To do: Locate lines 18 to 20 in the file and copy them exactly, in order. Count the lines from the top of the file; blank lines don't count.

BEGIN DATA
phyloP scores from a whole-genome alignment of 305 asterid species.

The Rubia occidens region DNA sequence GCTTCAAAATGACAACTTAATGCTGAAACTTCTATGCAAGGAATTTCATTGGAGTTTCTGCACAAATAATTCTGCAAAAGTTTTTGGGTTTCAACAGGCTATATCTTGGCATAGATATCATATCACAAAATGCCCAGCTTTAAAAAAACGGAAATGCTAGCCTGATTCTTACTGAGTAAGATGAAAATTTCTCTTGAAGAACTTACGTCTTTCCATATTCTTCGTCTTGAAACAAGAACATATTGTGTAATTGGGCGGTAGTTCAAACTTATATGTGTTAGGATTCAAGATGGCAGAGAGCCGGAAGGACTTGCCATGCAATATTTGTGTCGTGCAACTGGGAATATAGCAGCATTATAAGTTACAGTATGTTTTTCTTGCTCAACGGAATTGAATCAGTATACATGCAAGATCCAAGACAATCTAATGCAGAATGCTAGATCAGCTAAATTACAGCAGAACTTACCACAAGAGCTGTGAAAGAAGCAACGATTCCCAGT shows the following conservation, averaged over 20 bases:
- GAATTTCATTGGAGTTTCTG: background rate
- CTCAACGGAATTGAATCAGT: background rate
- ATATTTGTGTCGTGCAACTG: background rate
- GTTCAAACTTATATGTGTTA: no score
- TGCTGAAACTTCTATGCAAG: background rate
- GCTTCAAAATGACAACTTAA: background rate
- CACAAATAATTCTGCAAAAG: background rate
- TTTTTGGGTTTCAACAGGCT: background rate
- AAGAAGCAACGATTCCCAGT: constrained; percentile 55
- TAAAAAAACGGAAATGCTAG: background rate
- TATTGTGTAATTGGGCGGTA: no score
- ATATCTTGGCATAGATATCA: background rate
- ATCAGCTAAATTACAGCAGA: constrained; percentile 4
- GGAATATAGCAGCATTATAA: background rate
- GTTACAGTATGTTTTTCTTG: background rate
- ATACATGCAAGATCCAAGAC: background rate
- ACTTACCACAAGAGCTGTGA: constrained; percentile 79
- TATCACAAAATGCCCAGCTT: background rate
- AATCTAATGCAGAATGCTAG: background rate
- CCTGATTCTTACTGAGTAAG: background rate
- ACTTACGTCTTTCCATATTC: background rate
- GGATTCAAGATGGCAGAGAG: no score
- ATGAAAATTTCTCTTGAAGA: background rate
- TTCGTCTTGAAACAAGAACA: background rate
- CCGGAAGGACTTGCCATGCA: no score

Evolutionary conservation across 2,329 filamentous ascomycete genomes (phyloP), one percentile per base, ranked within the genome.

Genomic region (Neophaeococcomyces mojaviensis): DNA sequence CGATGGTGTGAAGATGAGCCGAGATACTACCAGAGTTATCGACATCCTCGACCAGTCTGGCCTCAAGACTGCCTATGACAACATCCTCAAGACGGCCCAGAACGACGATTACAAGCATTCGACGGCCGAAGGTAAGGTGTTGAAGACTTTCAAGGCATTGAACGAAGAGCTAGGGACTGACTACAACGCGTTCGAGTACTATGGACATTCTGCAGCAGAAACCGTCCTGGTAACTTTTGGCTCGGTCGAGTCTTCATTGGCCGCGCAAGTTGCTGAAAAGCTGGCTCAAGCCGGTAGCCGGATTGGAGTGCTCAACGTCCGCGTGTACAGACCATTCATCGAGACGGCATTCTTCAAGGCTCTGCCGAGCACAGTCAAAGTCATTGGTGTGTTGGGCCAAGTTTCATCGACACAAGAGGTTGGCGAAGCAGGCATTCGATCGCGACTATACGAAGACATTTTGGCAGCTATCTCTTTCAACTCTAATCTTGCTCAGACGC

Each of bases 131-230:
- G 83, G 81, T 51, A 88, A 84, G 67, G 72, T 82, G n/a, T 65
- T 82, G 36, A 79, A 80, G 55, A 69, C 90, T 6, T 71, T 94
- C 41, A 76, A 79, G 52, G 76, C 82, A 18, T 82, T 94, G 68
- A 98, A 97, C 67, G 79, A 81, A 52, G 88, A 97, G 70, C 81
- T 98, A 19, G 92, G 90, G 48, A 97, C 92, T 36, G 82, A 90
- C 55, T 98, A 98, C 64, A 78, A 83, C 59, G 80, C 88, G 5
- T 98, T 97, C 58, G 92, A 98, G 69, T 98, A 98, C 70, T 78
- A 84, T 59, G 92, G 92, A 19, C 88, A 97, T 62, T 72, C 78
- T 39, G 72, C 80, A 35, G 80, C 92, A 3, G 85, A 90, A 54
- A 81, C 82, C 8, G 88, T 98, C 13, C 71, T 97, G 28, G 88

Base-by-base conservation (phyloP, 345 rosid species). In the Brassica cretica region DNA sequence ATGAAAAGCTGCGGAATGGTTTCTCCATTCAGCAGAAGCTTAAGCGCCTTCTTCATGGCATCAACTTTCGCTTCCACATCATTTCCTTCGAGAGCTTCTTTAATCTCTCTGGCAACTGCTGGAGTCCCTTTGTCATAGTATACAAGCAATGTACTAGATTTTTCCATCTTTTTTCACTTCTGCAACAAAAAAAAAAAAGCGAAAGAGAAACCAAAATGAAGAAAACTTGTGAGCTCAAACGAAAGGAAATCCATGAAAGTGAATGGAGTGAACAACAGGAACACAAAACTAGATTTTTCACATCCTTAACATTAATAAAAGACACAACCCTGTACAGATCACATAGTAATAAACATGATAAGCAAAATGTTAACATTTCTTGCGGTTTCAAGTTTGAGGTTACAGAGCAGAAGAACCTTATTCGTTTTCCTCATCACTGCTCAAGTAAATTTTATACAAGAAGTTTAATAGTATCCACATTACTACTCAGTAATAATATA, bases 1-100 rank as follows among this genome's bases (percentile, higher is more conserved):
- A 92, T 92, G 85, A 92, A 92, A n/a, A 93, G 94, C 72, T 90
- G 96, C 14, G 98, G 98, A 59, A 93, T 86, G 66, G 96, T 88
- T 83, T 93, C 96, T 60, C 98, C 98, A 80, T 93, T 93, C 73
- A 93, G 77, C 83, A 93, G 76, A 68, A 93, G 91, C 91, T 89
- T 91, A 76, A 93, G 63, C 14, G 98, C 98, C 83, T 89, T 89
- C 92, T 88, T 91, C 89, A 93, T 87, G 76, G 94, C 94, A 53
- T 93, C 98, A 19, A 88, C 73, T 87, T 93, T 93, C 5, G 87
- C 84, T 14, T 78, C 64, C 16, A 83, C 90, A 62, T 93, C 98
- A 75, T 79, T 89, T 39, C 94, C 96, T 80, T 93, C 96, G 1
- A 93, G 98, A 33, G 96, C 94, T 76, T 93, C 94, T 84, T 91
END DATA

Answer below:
- ATACATGCAAGATCCAAGAC: background rate
- ACTTACCACAAGAGCTGTGA: constrained; percentile 79
- TATCACAAAATGCCCAGCTT: background rate